It doesn’t matter whether you think you are creative or not. You are.
When you’re living with heart-crushing grief, just figuring out how to get out of bed is a creative endeavor. I talk to people a lot about being creative in grief and how helpful it can be. When I teach workshops or do retreats, we do all sorts of creative things in our grief. And people always say, “I’m just not creative,” or “I’m not an artist,” or “I can only draw stick figures.” Stick figures can do … Read more... “Day #9 of the 12 Days of Coping with Christmas”
This one is easy but difficult for some to do. Talking about your loved one helps heal.
The eighth coping strategy is “talk.”
Many of you have realized that other people will completely ignore you and wish you’d just stop talking about your dead or suffering child. But this is my argument to those people, “I will stop talking about my dead child when you stop talking about your living ones.”
Just as grief is not one way, or one thing, neither is yoga. There are multiple yogic paths but all paths of yoga lead to the same place. The word itself means “union” and the goal of yoga is to help us see all the various pieces and parts of ourselves as unified, recognizing that we were never really separate in the first place. It helps us to remember (and to re-member) those parts of us that we forgot were One. This includes our beloved dead.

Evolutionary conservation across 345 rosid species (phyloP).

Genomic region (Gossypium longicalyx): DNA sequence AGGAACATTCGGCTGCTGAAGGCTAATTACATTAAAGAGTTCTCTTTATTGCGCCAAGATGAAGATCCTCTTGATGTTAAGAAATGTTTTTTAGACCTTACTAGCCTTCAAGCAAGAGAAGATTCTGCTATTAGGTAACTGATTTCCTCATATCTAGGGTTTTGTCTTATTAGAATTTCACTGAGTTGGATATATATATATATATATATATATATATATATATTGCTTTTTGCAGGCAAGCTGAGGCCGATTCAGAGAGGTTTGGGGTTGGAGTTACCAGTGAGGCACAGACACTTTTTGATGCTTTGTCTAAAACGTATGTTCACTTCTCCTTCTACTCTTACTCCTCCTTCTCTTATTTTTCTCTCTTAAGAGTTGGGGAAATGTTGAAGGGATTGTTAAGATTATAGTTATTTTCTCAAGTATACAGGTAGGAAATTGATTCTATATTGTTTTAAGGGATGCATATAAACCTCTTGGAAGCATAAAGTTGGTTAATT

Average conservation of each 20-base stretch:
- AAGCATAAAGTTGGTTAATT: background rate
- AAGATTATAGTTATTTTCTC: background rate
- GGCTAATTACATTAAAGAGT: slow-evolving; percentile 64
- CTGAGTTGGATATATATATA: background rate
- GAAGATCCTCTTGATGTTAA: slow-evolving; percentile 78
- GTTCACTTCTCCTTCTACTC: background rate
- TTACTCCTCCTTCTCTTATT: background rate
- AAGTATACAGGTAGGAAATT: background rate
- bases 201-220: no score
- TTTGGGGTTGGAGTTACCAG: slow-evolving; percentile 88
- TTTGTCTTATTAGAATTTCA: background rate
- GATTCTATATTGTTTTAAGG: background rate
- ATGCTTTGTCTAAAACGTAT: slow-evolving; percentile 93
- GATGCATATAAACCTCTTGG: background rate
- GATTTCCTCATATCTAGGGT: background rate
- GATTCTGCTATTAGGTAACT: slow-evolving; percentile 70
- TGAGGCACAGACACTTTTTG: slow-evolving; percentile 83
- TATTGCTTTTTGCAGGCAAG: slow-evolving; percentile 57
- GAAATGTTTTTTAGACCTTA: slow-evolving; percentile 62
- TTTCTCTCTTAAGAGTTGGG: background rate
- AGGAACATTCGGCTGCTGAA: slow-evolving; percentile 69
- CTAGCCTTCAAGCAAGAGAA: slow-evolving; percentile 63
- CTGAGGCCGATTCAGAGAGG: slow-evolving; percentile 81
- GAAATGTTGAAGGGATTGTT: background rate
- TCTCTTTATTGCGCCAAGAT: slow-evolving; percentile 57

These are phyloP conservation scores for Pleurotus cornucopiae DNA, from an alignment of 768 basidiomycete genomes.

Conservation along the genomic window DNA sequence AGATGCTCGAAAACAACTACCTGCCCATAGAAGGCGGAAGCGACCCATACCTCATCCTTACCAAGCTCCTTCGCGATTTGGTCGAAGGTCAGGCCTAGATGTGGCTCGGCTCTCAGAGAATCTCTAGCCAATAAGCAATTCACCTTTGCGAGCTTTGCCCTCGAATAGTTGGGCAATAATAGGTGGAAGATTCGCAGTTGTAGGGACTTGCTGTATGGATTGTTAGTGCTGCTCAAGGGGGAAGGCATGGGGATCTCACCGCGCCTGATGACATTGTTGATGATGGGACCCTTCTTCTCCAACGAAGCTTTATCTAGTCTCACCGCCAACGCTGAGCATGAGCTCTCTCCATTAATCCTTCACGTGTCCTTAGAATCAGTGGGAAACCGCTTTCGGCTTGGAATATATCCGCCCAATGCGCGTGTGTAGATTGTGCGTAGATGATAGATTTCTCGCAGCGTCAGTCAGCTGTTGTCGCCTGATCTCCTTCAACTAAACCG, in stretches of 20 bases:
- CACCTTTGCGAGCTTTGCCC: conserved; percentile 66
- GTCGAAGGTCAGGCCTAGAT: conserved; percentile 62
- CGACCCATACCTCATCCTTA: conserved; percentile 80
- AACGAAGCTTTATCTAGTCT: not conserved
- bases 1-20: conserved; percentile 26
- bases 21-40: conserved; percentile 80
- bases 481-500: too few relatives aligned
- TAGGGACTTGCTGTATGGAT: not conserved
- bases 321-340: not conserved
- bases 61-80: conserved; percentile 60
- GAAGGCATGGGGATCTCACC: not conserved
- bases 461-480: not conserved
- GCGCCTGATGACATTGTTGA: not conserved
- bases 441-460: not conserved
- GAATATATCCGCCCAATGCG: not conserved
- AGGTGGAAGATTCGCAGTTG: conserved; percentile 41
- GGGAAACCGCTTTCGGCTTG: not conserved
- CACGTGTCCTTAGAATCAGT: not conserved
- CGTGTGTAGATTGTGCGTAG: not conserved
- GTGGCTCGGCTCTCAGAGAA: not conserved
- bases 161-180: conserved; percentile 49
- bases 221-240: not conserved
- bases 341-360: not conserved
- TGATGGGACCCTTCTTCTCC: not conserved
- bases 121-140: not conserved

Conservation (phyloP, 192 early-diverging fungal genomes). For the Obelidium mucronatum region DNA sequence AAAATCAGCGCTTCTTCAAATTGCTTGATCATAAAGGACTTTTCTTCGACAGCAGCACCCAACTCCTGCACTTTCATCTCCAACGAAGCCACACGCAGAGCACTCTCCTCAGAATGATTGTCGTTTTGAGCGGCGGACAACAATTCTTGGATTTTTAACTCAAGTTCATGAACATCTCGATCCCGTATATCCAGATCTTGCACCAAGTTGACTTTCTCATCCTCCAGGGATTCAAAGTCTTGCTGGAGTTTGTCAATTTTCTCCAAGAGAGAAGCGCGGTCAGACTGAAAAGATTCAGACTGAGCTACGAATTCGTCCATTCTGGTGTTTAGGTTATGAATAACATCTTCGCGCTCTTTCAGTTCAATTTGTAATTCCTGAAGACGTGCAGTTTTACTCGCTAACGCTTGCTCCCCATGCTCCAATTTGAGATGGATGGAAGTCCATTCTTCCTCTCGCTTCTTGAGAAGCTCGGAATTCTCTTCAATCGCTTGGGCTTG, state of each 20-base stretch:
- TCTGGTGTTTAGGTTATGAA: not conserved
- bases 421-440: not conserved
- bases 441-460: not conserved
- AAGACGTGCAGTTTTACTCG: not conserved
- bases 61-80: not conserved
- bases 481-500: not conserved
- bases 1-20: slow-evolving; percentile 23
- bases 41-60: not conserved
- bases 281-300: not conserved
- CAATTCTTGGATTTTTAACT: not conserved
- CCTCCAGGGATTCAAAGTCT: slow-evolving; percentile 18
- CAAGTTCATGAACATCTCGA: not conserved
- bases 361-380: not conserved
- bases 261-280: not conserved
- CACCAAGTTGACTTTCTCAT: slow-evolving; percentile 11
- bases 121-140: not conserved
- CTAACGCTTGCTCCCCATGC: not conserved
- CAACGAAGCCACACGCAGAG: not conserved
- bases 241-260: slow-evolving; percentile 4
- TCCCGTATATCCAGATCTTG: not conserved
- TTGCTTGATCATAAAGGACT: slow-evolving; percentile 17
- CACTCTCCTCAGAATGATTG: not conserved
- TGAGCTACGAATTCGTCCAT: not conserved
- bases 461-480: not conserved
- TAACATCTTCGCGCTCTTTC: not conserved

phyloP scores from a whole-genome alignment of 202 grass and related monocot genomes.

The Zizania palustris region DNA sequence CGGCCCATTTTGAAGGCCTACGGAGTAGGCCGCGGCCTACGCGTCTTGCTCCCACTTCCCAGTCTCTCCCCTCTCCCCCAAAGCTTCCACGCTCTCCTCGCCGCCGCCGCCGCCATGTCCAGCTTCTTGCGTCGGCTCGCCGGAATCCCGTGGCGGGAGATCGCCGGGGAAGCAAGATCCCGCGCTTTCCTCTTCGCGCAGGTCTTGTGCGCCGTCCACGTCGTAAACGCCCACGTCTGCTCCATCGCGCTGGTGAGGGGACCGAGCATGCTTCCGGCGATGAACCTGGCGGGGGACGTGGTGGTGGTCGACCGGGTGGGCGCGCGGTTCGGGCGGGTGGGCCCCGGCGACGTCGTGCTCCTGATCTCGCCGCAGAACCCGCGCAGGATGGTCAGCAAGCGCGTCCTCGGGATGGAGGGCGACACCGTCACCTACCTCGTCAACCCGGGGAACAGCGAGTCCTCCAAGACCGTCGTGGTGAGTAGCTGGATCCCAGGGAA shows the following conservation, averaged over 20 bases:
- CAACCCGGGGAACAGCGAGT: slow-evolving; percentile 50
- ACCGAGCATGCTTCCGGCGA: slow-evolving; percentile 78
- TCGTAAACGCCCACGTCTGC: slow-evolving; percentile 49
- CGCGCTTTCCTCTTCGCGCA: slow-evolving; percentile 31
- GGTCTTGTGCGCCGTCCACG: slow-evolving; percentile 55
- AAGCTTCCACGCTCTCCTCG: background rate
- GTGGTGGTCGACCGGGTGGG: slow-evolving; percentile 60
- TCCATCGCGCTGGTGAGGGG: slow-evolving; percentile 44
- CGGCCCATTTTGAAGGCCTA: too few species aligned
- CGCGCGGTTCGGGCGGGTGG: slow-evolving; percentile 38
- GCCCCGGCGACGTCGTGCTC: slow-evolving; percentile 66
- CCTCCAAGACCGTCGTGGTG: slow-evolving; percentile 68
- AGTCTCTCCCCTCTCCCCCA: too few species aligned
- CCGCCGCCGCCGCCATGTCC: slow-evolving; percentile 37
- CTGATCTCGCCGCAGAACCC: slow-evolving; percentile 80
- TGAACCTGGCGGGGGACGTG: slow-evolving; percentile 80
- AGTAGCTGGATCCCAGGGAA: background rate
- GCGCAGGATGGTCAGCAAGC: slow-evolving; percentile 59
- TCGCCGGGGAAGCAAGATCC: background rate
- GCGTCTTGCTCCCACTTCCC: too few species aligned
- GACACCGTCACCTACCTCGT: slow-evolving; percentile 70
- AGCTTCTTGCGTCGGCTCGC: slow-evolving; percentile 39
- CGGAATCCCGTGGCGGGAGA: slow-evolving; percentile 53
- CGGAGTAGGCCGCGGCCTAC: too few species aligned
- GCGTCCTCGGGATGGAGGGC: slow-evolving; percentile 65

You’re probably also familiar with the term “mindfulness.” Mindfulness the practice of being as present as possible in this moment, with as much compassion and as little judgment as possible.
Meditation is a mindfulness practice. Learning to do this can be a huge gift to yourself in grief. It’s not easy, but it has big payoffs. and There’s a guided meditation for you to try at the end of this post.
The fourth coping strategy is “Find a support system”
Human beings aren’t meant to do everything in isolation. Grief, watching a child self destruct from mental illness/addiction makes us feel helpless. Why go it alone where there are so many others suffering? There is no badge of honor by toughing it out by yourself. Support is a step you take to help you heal. And your presence helps others, too.
After Charles died, others didn’t seem to want to talk about him. Or let me talk about him. I kept wondering, “Why can’t I talk about my son?”
So two months after he died, I started writing an article for the newspaper about his death. We had just moved out of the house where he had grown up because it had sold four days before he stunned us by killing himself.